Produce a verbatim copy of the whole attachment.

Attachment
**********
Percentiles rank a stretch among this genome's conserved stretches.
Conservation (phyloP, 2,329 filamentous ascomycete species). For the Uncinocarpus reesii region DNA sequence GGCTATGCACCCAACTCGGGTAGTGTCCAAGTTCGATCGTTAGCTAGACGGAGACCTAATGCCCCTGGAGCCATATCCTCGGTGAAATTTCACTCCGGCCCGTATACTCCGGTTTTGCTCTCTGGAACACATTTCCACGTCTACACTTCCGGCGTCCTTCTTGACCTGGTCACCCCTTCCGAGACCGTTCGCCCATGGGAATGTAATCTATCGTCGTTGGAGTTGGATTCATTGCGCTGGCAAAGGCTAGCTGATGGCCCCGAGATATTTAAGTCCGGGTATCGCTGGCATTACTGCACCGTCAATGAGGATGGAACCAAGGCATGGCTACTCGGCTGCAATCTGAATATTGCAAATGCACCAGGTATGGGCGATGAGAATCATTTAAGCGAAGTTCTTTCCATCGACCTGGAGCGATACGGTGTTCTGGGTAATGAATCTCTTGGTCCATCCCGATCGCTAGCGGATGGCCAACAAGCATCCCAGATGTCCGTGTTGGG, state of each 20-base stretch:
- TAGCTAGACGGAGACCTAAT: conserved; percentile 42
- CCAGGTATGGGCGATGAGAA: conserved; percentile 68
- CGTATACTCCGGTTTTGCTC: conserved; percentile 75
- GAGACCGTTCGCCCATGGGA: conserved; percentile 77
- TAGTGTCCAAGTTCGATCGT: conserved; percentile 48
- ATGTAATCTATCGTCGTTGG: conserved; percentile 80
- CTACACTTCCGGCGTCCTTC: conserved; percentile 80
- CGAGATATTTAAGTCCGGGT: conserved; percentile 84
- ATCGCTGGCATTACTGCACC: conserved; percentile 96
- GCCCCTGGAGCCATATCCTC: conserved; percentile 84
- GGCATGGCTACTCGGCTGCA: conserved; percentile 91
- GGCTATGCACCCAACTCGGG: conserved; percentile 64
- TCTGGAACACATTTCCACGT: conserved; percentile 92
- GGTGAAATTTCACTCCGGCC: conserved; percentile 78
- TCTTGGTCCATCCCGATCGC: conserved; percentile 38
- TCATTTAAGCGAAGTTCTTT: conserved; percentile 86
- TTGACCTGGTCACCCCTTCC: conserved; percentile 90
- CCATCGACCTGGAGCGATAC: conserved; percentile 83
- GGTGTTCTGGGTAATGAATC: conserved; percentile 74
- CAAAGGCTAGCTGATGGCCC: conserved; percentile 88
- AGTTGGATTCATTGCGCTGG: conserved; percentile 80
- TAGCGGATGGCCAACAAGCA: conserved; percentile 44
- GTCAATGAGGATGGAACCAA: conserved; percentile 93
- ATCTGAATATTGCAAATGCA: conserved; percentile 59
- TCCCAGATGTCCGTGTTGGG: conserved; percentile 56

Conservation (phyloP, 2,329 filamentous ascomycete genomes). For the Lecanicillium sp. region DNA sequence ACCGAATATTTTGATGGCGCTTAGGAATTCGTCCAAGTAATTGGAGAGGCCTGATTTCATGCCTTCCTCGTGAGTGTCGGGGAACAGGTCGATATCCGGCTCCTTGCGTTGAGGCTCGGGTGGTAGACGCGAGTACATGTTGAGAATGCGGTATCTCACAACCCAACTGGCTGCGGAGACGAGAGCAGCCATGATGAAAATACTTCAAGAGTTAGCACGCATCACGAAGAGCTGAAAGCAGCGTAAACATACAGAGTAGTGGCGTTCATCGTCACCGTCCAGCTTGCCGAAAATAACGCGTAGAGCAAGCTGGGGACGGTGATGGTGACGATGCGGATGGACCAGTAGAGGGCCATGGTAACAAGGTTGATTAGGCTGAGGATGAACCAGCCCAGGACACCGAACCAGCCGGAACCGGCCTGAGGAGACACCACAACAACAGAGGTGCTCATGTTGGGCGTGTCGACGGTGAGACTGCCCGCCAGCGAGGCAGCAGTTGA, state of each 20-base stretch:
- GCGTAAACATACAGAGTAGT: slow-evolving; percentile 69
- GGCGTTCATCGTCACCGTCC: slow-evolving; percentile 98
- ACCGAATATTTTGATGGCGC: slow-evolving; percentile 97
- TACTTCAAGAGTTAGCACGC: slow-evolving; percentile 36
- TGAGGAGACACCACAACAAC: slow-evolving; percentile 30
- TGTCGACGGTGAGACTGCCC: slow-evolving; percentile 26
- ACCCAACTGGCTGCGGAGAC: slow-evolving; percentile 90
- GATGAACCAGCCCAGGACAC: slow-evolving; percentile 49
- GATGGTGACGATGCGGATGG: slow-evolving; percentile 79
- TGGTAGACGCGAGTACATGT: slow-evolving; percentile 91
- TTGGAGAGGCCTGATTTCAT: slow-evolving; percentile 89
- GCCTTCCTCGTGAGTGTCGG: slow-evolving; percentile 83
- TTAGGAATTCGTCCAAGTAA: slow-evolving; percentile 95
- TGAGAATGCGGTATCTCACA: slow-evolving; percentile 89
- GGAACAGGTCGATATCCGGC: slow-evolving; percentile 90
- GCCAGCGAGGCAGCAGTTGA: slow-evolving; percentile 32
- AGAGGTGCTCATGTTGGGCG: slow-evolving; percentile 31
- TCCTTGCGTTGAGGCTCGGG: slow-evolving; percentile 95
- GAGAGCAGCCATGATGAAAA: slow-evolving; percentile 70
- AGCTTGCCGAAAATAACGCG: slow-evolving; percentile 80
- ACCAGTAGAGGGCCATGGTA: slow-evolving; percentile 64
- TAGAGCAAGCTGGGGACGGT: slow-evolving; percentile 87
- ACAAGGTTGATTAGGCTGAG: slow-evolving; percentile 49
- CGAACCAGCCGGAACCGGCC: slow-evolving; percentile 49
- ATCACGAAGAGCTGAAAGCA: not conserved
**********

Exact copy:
Percentiles rank a stretch among this genome's conserved stretches.
Conservation (phyloP, 2,329 filamentous ascomycete species). For the Uncinocarpus reesii region DNA sequence GGCTATGCACCCAACTCGGGTAGTGTCCAAGTTCGATCGTTAGCTAGACGGAGACCTAATGCCCCTGGAGCCATATCCTCGGTGAAATTTCACTCCGGCCCGTATACTCCGGTTTTGCTCTCTGGAACACATTTCCACGTCTACACTTCCGGCGTCCTTCTTGACCTGGTCACCCCTTCCGAGACCGTTCGCCCATGGGAATGTAATCTATCGTCGTTGGAGTTGGATTCATTGCGCTGGCAAAGGCTAGCTGATGGCCCCGAGATATTTAAGTCCGGGTATCGCTGGCATTACTGCACCGTCAATGAGGATGGAACCAAGGCATGGCTACTCGGCTGCAATCTGAATATTGCAAATGCACCAGGTATGGGCGATGAGAATCATTTAAGCGAAGTTCTTTCCATCGACCTGGAGCGATACGGTGTTCTGGGTAATGAATCTCTTGGTCCATCCCGATCGCTAGCGGATGGCCAACAAGCATCCCAGATGTCCGTGTTGGG, state of each 20-base stretch:
- TAGCTAGACGGAGACCTAAT: conserved; percentile 42
- CCAGGTATGGGCGATGAGAA: conserved; percentile 68
- CGTATACTCCGGTTTTGCTC: conserved; percentile 75
- GAGACCGTTCGCCCATGGGA: conserved; percentile 77
- TAGTGTCCAAGTTCGATCGT: conserved; percentile 48
- ATGTAATCTATCGTCGTTGG: conserved; percentile 80
- CTACACTTCCGGCGTCCTTC: conserved; percentile 80
- CGAGATATTTAAGTCCGGGT: conserved; percentile 84
- ATCGCTGGCATTACTGCACC: conserved; percentile 96
- GCCCCTGGAGCCATATCCTC: conserved; percentile 84
- GGCATGGCTACTCGGCTGCA: conserved; percentile 91
- GGCTATGCACCCAACTCGGG: conserved; percentile 64
- TCTGGAACACATTTCCACGT: conserved; percentile 92
- GGTGAAATTTCACTCCGGCC: conserved; percentile 78
- TCTTGGTCCATCCCGATCGC: conserved; percentile 38
- TCATTTAAGCGAAGTTCTTT: conserved; percentile 86
- TTGACCTGGTCACCCCTTCC: conserved; percentile 90
- CCATCGACCTGGAGCGATAC: conserved; percentile 83
- GGTGTTCTGGGTAATGAATC: conserved; percentile 74
- CAAAGGCTAGCTGATGGCCC: conserved; percentile 88
- AGTTGGATTCATTGCGCTGG: conserved; percentile 80
- TAGCGGATGGCCAACAAGCA: conserved; percentile 44
- GTCAATGAGGATGGAACCAA: conserved; percentile 93
- ATCTGAATATTGCAAATGCA: conserved; percentile 59
- TCCCAGATGTCCGTGTTGGG: conserved; percentile 56

Conservation (phyloP, 2,329 filamentous ascomycete genomes). For the Lecanicillium sp. region DNA sequence ACCGAATATTTTGATGGCGCTTAGGAATTCGTCCAAGTAATTGGAGAGGCCTGATTTCATGCCTTCCTCGTGAGTGTCGGGGAACAGGTCGATATCCGGCTCCTTGCGTTGAGGCTCGGGTGGTAGACGCGAGTACATGTTGAGAATGCGGTATCTCACAACCCAACTGGCTGCGGAGACGAGAGCAGCCATGATGAAAATACTTCAAGAGTTAGCACGCATCACGAAGAGCTGAAAGCAGCGTAAACATACAGAGTAGTGGCGTTCATCGTCACCGTCCAGCTTGCCGAAAATAACGCGTAGAGCAAGCTGGGGACGGTGATGGTGACGATGCGGATGGACCAGTAGAGGGCCATGGTAACAAGGTTGATTAGGCTGAGGATGAACCAGCCCAGGACACCGAACCAGCCGGAACCGGCCTGAGGAGACACCACAACAACAGAGGTGCTCATGTTGGGCGTGTCGACGGTGAGACTGCCCGCCAGCGAGGCAGCAGTTGA, state of each 20-base stretch:
- GCGTAAACATACAGAGTAGT: slow-evolving; percentile 69
- GGCGTTCATCGTCACCGTCC: slow-evolving; percentile 98
- ACCGAATATTTTGATGGCGC: slow-evolving; percentile 97
- TACTTCAAGAGTTAGCACGC: slow-evolving; percentile 36
- TGAGGAGACACCACAACAAC: slow-evolving; percentile 30
- TGTCGACGGTGAGACTGCCC: slow-evolving; percentile 26
- ACCCAACTGGCTGCGGAGAC: slow-evolving; percentile 90
- GATGAACCAGCCCAGGACAC: slow-evolving; percentile 49
- GATGGTGACGATGCGGATGG: slow-evolving; percentile 79
- TGGTAGACGCGAGTACATGT: slow-evolving; percentile 91
- TTGGAGAGGCCTGATTTCAT: slow-evolving; percentile 89
- GCCTTCCTCGTGAGTGTCGG: slow-evolving; percentile 83
- TTAGGAATTCGTCCAAGTAA: slow-evolving; percentile 95
- TGAGAATGCGGTATCTCACA: slow-evolving; percentile 89
- GGAACAGGTCGATATCCGGC: slow-evolving; percentile 90
- GCCAGCGAGGCAGCAGTTGA: slow-evolving; percentile 32
- AGAGGTGCTCATGTTGGGCG: slow-evolving; percentile 31
- TCCTTGCGTTGAGGCTCGGG: slow-evolving; percentile 95
- GAGAGCAGCCATGATGAAAA: slow-evolving; percentile 70
- AGCTTGCCGAAAATAACGCG: slow-evolving; percentile 80
- ACCAGTAGAGGGCCATGGTA: slow-evolving; percentile 64
- TAGAGCAAGCTGGGGACGGT: slow-evolving; percentile 87
- ACAAGGTTGATTAGGCTGAG: slow-evolving; percentile 49
- CGAACCAGCCGGAACCGGCC: slow-evolving; percentile 49
- ATCACGAAGAGCTGAAAGCA: not conserved